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DCG tells teachers: challenge yourselves intellectuallyDCG tells teachers: challenge yourselves intellectually

06 February 2018

By Daisy CL Mandap

Think. Read. Challenge yourself. Question your existence.

These were among the words of wisdom imparted by Deputy Consul General Roderico Atienza to a group of Filipino teachers in Hong Kong who joined the 2018 news writing seminar conducted by The SUN at the Philippine Overseas Labor Office in Wanchai on Jan. 21.

“We have to continue challenging ourselves intellectually,” DCG Atienza told the 19 teachers and about 10 other foreign domestic workers who joined the seminar. “In the same way that we can maintain our youthful vigor, ganoon din dapat ang mind natin. We also have to exercise our minds.”

Organizer Gemma A. Lauraya, president of the National Organization of Professional Teachers – Hong Kong is joined by The SUN Editor Daisy Catherine L. Mandap, DCG Roderico Atienza and The SUN Publisher Leo A. Deocadiz.

Atienza threw scorn at “nosebleed,” the popular Filipino expression used to denote one’s failure to understand what is being said because it’s in English, saying “let’s avoid (saying) that. That’s because to him, this denotes that someone does not want to be challenged intellectually, that it is better to dumb down the conversation.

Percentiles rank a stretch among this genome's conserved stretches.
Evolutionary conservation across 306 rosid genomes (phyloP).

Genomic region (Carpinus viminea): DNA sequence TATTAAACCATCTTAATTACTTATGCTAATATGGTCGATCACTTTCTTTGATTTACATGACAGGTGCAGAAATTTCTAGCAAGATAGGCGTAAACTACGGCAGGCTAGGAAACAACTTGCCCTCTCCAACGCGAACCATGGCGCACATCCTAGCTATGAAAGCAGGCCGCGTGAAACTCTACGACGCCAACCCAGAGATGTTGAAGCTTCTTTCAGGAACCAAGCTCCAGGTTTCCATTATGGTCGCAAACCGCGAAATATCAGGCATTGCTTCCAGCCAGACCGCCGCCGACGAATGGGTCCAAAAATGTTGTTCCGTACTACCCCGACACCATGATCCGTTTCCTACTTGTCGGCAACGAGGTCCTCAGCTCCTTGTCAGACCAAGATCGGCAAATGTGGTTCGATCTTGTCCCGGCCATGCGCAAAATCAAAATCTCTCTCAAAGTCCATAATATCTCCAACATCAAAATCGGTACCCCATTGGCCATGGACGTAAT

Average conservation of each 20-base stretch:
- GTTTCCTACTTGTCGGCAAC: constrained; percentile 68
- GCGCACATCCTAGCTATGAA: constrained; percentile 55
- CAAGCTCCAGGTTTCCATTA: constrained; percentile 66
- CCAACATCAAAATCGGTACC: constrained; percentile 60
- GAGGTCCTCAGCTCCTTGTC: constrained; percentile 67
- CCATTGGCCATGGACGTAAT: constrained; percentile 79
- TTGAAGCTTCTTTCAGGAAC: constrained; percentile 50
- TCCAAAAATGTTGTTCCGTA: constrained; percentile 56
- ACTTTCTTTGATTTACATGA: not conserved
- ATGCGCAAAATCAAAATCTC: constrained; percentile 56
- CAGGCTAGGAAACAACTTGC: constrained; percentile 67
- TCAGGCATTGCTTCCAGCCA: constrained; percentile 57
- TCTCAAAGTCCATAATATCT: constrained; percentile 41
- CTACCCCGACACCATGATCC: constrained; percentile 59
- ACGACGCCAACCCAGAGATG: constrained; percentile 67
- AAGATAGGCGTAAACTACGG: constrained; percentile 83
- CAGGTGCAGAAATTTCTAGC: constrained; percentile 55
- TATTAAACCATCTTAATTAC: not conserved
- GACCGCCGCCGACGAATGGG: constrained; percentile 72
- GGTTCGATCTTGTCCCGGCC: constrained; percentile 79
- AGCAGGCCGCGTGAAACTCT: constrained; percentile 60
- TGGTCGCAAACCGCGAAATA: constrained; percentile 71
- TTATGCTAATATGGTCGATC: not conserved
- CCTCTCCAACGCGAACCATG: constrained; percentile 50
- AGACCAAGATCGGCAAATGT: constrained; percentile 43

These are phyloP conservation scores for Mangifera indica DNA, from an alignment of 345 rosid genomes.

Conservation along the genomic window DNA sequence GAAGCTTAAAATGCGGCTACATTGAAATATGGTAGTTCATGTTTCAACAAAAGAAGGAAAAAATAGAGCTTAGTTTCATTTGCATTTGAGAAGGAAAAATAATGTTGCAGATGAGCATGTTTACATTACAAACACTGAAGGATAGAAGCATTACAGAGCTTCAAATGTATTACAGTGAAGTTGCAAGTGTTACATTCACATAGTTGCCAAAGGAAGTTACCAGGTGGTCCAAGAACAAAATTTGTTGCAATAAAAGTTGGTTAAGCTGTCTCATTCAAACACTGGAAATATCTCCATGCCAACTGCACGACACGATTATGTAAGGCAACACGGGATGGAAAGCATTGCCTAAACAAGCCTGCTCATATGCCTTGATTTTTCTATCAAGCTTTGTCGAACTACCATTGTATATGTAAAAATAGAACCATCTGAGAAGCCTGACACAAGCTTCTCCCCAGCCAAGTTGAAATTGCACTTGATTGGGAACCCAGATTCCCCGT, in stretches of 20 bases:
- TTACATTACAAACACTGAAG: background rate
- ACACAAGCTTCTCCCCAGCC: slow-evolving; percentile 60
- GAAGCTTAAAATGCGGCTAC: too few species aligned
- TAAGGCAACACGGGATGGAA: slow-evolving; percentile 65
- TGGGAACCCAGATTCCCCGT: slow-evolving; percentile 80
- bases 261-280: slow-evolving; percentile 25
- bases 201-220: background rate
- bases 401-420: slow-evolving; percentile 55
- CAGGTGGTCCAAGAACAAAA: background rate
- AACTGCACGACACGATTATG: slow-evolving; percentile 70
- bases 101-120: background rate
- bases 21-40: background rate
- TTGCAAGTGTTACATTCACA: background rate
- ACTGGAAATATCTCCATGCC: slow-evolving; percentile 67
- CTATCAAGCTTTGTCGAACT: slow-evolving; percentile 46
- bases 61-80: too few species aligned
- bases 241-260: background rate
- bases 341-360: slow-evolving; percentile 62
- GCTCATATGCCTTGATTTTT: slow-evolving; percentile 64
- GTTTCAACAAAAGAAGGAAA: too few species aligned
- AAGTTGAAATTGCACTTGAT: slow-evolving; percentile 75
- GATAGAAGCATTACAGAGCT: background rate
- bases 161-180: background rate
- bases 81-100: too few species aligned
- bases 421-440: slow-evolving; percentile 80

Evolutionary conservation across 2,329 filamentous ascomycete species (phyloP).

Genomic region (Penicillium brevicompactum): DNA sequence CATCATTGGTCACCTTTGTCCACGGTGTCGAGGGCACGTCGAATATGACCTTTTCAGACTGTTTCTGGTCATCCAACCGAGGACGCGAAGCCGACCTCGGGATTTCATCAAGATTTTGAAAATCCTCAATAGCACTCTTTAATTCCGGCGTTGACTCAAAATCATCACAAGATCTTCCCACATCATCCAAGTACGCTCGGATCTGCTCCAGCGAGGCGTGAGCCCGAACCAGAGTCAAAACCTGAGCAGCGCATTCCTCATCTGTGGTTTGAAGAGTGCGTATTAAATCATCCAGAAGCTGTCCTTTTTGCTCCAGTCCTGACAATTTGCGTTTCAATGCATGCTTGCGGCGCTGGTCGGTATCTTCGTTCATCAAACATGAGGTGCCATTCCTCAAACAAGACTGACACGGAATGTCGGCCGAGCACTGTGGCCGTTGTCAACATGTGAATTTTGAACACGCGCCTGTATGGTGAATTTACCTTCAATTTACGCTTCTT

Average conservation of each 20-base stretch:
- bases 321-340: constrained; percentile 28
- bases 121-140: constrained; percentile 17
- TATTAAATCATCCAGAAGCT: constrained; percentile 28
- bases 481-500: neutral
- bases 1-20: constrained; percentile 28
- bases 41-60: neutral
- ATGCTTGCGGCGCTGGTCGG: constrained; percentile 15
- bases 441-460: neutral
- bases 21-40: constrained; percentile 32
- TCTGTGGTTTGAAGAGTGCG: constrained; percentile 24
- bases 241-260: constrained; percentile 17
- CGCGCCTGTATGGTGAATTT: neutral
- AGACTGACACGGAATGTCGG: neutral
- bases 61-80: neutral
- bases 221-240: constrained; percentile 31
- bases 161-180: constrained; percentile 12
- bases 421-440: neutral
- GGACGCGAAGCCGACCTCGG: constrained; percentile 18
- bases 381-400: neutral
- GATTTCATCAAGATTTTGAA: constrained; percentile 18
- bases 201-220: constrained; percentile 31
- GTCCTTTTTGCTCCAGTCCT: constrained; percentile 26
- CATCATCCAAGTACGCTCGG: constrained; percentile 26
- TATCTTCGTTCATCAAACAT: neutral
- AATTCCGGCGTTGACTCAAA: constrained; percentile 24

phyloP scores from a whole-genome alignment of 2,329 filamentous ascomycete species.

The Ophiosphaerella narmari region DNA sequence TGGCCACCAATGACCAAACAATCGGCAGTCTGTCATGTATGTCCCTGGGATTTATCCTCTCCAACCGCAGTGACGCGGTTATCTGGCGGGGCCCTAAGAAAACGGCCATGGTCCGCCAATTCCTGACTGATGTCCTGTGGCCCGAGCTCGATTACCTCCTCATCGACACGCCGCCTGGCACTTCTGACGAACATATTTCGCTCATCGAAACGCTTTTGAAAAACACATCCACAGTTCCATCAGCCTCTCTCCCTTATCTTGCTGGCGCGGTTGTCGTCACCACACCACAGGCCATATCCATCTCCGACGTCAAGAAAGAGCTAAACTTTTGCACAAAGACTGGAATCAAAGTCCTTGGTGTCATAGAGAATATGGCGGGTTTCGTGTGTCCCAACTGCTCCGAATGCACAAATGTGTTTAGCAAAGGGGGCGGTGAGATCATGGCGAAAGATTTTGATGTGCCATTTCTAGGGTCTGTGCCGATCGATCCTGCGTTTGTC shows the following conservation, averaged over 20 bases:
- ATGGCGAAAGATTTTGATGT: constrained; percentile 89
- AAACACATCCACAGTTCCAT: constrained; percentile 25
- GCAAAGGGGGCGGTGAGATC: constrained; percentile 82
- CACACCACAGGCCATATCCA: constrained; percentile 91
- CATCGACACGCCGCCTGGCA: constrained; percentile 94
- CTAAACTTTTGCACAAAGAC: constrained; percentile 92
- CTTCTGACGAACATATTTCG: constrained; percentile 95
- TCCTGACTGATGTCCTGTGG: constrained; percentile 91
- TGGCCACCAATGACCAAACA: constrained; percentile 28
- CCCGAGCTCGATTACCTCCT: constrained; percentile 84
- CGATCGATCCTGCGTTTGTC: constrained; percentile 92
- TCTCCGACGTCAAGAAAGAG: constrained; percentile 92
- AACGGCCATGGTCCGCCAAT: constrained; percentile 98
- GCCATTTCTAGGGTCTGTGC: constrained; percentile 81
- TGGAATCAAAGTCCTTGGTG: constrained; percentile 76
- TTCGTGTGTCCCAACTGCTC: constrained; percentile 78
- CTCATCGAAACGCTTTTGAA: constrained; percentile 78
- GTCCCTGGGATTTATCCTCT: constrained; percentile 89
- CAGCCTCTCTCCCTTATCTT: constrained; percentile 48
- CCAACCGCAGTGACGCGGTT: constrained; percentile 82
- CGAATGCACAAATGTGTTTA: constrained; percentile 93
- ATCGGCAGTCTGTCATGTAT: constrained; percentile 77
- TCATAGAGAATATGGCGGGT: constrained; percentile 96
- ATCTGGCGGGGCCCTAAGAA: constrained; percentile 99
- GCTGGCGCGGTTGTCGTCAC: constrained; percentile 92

“There’s nothing wrong with being an intellectual, huwag lang tayong maging snob,” he said.

Critical thinking, as well as reading, could help open one’s mind to new ideas.

“Before you get into the writing, yung style and everything, get into the thinking (part) first,” he said.

Atienza also shared his experiences as a journalist for five years prior to joining the civil service. Two of those were spent in the Philippines, and three in Japan, where he was hired because of his fluency in both the English and Japanese languages.

The seminar was broken down into three parts, with editor Daisy CL Mandap giving basic lessons on news writing, and how being able to write could help anyone, whatever profession they’re in.

The next part, conducted by associate editor Vir B. Lumicao, focused on news gathering techniques and basic lessons on grammar.

The third part, handled by publisher Leo A. Deocadiz, started off with a video of an actual press conference given by White House doctors on President Donald Trump’s recent medical check-up. The participants were then told to write a “lead” or the first paragraph of a news story, distilling the essential information given out in the presser.

The participants were then encouraged to send stories to The SUN so they will have a better understanding of the process involved in writing the news.

Also at the seminar were The SUN’s contributors, who shared their experiences on how writing has helped them understand issues affecting migrant domestic workers, and given them the courage to express themselves and help others.

The session ended with Gemma A. Lauraya, president of the National Organization of Professional Teachers – Hong Kong, handing over a contribution from participants for the food and other expenses for the seminar, which The SUN in turn said will be donated to the Bethune House Migrant Women’s Refuge.

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